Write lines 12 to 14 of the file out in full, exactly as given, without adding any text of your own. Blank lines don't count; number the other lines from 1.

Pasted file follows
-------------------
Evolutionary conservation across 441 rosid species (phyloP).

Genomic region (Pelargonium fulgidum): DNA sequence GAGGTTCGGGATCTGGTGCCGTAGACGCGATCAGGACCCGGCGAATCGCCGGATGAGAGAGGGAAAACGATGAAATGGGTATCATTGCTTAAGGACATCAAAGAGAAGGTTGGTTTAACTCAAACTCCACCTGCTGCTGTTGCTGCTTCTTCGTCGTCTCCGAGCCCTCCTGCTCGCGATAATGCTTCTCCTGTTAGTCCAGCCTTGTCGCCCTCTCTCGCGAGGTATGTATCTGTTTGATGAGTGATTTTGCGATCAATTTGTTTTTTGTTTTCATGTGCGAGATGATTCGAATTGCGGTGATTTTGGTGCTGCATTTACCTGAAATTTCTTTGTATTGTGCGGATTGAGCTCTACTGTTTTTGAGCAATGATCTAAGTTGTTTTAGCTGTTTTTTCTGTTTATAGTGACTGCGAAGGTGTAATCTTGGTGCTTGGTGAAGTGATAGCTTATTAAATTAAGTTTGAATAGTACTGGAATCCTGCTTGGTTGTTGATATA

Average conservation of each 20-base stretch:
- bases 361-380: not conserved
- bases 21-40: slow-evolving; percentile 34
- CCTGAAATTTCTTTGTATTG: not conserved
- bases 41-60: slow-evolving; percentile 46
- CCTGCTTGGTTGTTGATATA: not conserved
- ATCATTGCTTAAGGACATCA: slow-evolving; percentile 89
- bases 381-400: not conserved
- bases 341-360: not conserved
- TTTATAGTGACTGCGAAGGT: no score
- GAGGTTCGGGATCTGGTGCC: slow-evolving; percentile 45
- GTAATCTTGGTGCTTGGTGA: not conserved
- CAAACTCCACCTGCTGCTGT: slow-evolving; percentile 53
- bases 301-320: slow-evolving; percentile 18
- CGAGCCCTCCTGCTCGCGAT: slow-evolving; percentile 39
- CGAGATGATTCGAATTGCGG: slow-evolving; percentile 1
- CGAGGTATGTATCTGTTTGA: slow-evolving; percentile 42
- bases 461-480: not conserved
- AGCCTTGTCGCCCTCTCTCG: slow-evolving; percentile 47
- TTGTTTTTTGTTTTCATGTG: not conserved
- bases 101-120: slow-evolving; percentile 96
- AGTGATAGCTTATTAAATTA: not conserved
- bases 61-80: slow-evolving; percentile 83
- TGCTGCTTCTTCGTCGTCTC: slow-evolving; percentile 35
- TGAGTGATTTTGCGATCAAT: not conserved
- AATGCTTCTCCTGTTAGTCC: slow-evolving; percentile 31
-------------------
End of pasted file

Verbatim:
- TTTATAGTGACTGCGAAGGT: no score
- GAGGTTCGGGATCTGGTGCC: slow-evolving; percentile 45
- GTAATCTTGGTGCTTGGTGA: not conserved